Diamine and PEGylated-diamine conjugates of triterpenic acids as potential anticancer agents

A set of 18 amide derivatives of oleanolic or maslinic acid has been semi-synthesised. Twelve were diamine conjugates at C-28 of these triterpenic acids and the other six were PEGylated-diamine derivatives. The cytotoxic effects of these 18 triterpenic derivatives in three cancer-cell lines (B16-F10, HT29, and Hep G2) have been assayed, and have been compared to three non-tumour cell lines of the same or a similar tissue (HPF, IEC-18, and WRL68). The cell viability percentages for the non-tumour HPF line for almost all diamine conjugates of the tested triterpenic acids ranged from 81% to 94%. The best cytotoxic results were achieved with the diamine conjugates of oleanolic or maslinic acid with the shortest and the longest diamine chain (IC50 values from 0.76 μM to 1.76 μM), on the B16-F10 cell line, being between 140- and 20-fold more effective than their corresponding precursors. Four diamine conjugates of these triterpenic acids showed apoptotic effects on treated cells of the B16-F10 line, with total apoptosis rates, relative to control, of between 73% and 90%. The DNA-histogram analysis revealed that all compounds tested produced cell-cycle arrest in B16-F10 cells, increasing the number of these cells in the S phase. All the compounds analysed, except one, did not cause changes in mitochondrial-membrane potential during apoptosis of the B16-F10 cancer cells, suggesting an activation of the extrinsic apoptotic pathway for these compounds. (Eur J Med Chem. 2018 Mar 25;148:325-336.)

An intranasally delivered peptide drug ameliorates cognitive decline in Alzheimer transgenic mice

Alzheimer’s disease (AD) is the most common neurodegenerative disease. Imbalance between the production and clearance of amyloid β (Aβ) peptides is considered to be the primary mechanism of AD pathogenesis. This amyloid hypothesis is supported by the recent success of the human anti‐amyloid antibody aducanumab, in clearing plaque and slowing clinical impairment in prodromal or mild patients in a phase Ib trial. Here, a peptide combining polyarginines (polyR) (for charge repulsion) and a segment derived from the core region of Aβ amyloid (for sequence recognition) was designed. The efficacy of the designed peptide, R8‐Aβ(25–35), on amyloid reduction and the improvement of cognitive functions were evaluated using APP/PS1 double transgenic mice. Daily intranasal administration of PEI‐conjugated R8‐Aβ(25–35) peptide significantly reduced Aβ amyloid accumulation and ameliorated the memory deficits of the transgenic mice. Intranasal administration is a feasible route for peptide delivery. The modular design combining polyR and aggregate‐forming segments produced a desirable therapeutic effect and could be easily adopted to design therapeutic peptides for other proteinaceous aggregate‐associated diseases.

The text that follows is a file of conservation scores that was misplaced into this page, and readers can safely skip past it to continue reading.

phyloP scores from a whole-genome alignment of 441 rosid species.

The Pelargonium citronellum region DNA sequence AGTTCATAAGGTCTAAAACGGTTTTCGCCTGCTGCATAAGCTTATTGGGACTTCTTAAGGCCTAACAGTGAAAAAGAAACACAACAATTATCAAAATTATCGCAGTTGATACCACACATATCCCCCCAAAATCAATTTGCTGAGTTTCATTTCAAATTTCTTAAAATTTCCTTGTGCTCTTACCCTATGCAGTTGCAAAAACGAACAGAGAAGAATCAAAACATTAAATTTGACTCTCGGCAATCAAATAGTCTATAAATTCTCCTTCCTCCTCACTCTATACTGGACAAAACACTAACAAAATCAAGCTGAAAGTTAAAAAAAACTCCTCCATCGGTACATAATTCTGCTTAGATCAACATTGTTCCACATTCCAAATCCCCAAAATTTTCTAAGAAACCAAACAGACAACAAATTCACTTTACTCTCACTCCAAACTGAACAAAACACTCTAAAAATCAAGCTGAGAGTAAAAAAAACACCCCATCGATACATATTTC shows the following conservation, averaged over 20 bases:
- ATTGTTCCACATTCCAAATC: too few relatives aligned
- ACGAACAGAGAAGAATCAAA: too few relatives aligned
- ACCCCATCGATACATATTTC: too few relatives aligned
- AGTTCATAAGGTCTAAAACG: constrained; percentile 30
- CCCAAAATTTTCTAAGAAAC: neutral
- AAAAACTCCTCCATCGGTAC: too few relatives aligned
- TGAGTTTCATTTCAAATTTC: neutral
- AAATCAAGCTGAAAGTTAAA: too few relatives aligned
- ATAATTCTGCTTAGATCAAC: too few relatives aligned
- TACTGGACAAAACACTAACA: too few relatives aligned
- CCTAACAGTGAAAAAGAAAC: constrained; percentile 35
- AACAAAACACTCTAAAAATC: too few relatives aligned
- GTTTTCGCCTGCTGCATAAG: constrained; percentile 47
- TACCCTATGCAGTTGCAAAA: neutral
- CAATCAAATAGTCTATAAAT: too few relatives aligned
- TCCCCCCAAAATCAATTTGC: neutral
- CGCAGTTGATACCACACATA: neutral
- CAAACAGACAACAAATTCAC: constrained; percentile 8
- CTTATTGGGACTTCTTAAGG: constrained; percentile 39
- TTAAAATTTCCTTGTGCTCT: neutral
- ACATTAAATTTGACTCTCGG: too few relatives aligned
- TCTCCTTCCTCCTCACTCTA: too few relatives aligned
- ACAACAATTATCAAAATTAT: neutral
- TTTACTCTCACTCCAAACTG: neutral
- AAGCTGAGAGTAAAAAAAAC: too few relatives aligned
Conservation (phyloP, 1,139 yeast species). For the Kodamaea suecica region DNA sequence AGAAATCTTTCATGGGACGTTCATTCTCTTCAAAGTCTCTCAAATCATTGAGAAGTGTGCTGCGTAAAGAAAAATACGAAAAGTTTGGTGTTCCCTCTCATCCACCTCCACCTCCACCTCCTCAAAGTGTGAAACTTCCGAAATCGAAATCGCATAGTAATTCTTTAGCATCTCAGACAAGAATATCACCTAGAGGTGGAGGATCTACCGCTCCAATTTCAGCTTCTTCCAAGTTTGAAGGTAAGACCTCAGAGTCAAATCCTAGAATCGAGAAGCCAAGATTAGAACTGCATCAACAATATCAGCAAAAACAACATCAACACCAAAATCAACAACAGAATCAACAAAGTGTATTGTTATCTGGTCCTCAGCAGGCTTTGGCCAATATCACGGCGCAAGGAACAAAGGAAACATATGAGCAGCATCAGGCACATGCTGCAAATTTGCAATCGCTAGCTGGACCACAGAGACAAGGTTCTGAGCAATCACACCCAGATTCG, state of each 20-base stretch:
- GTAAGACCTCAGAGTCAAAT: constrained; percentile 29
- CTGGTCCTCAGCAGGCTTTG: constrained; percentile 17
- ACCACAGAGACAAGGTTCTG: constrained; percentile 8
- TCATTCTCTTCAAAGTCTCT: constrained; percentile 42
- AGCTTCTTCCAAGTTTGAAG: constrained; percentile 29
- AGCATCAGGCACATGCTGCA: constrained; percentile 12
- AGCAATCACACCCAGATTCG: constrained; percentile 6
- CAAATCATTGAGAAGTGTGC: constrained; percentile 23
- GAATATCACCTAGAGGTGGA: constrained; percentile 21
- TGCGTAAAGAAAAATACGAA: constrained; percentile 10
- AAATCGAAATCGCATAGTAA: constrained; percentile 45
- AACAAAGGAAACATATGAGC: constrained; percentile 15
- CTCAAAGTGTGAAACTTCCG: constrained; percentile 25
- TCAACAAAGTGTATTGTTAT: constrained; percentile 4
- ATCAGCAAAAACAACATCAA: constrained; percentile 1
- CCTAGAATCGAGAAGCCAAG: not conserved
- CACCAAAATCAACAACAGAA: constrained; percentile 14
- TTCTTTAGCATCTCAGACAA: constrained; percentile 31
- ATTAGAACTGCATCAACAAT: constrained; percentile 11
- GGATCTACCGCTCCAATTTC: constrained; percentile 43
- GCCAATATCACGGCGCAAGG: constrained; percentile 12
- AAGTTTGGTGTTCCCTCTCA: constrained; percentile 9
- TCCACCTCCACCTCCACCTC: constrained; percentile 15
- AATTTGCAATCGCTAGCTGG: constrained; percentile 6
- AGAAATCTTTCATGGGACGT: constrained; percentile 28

Alzheimer’s disease (AD) is the most common neurodegenerative disease that causes dementia across multiple cognitive domains. Its incidence increases significantly with age and doubles every 5 years among the geriatric population ≧ 65 years of age. Despite remarkable scientific advancement and the vast resources invested in drug development, no effective therapy is currently available for AD. Thus, it is listed as one of the major unmet medical needs worldwide. Peptide drugs have been used with consistent benefits for many years and have advantages over small molecules, such as higher potency and fewer off‐target side effects (Craik et al, 2013). In addition, the properties of easy customization and synthesis under a well‐controlled environment make peptides excellent candidates for AD drug development. Neurodegenerative diseases encompass a heterogeneous group of neurological diseases characterized by synoptic and neuronal losses caused by multiple factors. Misfolded proteinaceous aggregates which exist in a variety of these diseases besides AD, including Parkinson’s disease, Huntington’s disease, amyotrophic lateral sclerosis, are considered one of them, and may cause or contribute to these diseases through their prionlike property (Kim & Holtzman, 2010; de Calignon et al, 2012; Luk et al, 2012; Smethurst et al, 2016). In spite of the difference in the constituent proteins and complexity of assembly mechanism, the proteinaceous aggregates across these diseases share common structural conformations such as a β‐sheet conformation in the backbone (Funke & Willbold, 2012). This provides the basis for a rational design of therapeutic peptides for these misfolded aggregate‐associated diseases by applying a universal principle to reverse the process of formation. (EMBO Mol Med. 2017 May; 9(5): 703–715.)